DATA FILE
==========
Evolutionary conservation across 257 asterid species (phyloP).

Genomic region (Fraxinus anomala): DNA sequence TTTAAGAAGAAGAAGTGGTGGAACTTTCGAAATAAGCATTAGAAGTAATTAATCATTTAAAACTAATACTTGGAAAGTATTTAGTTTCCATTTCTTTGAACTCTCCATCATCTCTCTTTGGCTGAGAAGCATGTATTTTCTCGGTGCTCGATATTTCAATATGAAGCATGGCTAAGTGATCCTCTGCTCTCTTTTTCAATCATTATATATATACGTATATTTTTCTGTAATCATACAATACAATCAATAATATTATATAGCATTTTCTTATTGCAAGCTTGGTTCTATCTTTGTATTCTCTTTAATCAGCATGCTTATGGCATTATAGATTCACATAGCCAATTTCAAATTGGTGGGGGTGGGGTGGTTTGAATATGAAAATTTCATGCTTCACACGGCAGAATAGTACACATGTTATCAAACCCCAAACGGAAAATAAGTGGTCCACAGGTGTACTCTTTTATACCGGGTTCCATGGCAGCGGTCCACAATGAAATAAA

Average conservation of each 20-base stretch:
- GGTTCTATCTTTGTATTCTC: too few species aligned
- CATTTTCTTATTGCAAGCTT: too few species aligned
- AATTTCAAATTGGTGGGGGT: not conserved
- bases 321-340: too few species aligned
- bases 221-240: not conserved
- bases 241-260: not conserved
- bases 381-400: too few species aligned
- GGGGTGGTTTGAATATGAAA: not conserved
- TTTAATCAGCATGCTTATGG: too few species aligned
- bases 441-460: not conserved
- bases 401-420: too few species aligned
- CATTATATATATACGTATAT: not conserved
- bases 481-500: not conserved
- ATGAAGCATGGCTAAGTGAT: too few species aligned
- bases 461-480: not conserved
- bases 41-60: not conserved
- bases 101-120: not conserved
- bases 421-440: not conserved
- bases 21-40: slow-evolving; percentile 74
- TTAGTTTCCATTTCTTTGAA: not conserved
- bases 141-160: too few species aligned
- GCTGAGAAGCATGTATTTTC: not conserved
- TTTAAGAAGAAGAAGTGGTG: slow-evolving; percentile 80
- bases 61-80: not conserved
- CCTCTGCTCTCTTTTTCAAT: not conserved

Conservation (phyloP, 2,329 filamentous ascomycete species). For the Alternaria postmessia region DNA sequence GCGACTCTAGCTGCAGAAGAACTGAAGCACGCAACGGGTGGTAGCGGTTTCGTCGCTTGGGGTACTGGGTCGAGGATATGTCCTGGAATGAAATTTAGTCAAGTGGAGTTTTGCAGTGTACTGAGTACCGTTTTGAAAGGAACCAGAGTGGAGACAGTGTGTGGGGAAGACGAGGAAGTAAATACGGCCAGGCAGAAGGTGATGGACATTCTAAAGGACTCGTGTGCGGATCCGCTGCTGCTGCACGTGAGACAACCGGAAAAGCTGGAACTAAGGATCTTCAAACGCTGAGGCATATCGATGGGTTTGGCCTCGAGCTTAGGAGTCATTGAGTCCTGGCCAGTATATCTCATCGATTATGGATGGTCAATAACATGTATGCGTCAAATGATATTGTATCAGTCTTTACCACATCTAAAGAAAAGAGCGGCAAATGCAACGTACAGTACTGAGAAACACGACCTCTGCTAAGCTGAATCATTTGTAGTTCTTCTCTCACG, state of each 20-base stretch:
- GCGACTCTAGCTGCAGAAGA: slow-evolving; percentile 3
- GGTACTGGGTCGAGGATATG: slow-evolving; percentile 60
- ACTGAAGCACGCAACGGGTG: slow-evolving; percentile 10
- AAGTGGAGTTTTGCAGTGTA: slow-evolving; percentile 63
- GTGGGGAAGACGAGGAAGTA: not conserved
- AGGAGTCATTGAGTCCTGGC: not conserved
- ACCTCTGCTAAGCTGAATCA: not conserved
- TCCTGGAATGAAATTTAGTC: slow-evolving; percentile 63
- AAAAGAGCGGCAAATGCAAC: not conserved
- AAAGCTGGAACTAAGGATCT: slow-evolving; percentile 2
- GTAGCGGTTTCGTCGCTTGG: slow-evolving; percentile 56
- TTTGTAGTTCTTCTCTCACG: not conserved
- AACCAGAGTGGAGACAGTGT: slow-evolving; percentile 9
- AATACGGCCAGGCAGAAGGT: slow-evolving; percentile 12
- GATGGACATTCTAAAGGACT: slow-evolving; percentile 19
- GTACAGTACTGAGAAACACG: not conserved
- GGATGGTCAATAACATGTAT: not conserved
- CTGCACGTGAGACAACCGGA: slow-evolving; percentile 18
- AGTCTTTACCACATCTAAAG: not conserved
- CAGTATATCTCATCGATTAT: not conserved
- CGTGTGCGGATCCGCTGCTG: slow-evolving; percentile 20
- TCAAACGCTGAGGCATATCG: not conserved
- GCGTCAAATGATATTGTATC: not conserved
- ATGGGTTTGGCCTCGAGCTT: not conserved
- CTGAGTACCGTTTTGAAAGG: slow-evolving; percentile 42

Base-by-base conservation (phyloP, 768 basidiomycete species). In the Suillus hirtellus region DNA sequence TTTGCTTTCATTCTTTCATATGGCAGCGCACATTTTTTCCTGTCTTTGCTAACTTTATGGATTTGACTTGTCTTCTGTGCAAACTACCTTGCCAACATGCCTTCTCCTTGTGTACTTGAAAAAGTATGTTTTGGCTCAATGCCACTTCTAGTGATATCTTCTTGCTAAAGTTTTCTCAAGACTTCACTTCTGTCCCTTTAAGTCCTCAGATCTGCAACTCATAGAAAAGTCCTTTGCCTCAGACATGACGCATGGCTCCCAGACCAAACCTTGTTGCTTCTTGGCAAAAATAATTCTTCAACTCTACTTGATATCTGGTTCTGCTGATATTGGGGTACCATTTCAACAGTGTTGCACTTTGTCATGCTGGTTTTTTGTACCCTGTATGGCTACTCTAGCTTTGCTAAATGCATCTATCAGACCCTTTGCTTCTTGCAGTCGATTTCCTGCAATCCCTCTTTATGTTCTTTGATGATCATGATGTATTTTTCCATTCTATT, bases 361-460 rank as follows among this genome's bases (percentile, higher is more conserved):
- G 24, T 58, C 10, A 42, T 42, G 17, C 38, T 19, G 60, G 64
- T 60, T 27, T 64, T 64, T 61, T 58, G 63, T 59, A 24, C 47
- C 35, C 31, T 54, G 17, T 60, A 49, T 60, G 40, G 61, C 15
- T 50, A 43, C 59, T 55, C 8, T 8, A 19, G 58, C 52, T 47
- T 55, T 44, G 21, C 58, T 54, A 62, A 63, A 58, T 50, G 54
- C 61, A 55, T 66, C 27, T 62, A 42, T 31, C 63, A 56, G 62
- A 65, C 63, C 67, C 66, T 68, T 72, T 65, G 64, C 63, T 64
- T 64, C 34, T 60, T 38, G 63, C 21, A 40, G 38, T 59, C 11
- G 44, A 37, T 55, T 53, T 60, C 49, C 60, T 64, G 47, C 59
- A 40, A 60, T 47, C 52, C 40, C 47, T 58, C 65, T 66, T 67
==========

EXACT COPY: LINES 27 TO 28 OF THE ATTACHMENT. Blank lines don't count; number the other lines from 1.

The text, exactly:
- bases 61-80: not conserved
- CCTCTGCTCTCTTTTTCAAT: not conserved